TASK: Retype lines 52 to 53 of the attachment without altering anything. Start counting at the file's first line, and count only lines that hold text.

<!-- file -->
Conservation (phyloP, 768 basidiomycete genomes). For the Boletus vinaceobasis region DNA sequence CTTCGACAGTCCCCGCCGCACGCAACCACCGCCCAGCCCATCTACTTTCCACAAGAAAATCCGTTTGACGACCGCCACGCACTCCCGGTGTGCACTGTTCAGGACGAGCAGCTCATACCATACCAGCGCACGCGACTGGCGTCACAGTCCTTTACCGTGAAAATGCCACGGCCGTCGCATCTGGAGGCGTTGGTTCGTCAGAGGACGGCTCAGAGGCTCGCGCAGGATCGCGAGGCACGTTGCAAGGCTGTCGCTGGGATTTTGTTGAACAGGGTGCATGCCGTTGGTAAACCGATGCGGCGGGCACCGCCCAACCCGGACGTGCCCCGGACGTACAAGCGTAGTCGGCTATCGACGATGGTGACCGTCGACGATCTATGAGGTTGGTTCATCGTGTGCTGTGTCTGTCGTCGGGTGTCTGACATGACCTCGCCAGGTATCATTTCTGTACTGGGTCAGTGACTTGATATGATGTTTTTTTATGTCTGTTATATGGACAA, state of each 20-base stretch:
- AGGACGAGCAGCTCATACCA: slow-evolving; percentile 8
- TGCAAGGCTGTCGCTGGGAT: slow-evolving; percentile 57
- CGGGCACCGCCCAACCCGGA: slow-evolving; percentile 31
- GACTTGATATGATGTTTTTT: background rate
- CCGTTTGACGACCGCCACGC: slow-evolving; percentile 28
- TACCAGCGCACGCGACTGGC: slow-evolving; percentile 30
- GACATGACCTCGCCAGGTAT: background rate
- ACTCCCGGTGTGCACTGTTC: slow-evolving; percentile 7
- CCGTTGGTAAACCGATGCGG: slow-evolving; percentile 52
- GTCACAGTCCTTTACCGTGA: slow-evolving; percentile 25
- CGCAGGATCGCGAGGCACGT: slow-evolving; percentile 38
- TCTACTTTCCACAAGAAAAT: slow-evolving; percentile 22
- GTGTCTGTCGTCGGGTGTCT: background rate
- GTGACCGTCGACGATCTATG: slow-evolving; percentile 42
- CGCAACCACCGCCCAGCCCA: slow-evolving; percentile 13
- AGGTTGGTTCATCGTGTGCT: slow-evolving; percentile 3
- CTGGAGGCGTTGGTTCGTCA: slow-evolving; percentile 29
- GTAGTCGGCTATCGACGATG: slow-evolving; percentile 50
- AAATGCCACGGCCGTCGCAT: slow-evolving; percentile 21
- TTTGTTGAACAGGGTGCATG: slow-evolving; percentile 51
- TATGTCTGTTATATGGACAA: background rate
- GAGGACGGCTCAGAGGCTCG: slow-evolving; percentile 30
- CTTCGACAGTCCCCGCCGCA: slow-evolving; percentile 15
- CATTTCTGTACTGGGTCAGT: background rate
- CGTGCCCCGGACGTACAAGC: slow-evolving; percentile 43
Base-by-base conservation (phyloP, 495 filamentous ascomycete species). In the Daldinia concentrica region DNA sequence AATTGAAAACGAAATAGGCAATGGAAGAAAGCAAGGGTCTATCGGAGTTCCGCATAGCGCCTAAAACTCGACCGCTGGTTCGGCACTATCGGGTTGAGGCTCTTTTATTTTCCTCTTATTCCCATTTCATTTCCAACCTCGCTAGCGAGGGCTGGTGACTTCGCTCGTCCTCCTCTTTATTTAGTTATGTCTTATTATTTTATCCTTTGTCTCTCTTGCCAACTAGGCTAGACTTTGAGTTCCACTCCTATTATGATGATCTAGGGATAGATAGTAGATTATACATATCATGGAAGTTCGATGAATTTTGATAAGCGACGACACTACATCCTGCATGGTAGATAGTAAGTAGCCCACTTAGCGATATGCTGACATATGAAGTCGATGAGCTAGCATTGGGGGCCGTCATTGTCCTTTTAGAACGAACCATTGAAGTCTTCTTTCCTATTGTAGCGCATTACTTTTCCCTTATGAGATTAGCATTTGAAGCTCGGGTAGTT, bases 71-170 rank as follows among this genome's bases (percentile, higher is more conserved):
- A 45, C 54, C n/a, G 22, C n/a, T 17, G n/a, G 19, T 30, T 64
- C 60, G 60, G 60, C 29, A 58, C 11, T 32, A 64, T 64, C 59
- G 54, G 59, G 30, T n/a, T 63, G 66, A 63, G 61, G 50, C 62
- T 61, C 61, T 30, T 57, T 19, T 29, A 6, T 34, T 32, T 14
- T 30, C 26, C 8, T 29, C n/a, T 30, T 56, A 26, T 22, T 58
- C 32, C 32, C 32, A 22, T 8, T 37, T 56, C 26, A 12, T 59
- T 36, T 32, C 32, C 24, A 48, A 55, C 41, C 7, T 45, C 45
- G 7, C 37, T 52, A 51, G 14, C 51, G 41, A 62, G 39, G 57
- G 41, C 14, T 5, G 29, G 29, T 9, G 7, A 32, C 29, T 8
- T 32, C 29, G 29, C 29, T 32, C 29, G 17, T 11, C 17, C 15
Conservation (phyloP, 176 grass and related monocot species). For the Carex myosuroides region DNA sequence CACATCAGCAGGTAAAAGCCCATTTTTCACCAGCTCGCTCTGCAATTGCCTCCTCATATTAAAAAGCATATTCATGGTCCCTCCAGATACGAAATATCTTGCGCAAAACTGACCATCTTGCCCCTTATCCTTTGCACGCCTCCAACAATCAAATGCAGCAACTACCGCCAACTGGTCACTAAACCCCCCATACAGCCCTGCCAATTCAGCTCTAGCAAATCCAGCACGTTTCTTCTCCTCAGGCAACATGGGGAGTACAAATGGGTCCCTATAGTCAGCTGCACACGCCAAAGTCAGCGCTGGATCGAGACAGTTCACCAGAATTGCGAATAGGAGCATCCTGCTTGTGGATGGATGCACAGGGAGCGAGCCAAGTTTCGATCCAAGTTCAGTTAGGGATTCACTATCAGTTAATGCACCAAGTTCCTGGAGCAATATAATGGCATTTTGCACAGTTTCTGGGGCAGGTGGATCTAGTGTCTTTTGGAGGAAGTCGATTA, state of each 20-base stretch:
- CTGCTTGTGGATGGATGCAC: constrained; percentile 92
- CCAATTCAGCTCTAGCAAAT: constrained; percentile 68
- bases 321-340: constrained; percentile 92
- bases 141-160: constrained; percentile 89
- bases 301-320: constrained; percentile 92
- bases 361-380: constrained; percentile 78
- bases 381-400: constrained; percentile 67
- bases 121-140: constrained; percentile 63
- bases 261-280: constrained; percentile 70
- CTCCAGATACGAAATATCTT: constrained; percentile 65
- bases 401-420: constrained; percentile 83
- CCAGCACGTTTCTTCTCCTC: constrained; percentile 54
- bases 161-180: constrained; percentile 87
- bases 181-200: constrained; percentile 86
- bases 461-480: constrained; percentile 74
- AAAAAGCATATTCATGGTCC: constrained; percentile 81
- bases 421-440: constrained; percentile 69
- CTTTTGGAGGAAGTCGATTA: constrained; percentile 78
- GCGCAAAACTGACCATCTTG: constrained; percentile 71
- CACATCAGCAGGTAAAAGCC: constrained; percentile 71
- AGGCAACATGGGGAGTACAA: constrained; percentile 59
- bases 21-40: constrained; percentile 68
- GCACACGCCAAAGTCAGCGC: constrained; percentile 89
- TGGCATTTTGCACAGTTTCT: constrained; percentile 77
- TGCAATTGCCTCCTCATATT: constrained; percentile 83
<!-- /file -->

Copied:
- bases 181-200: constrained; percentile 86
- bases 461-480: constrained; percentile 74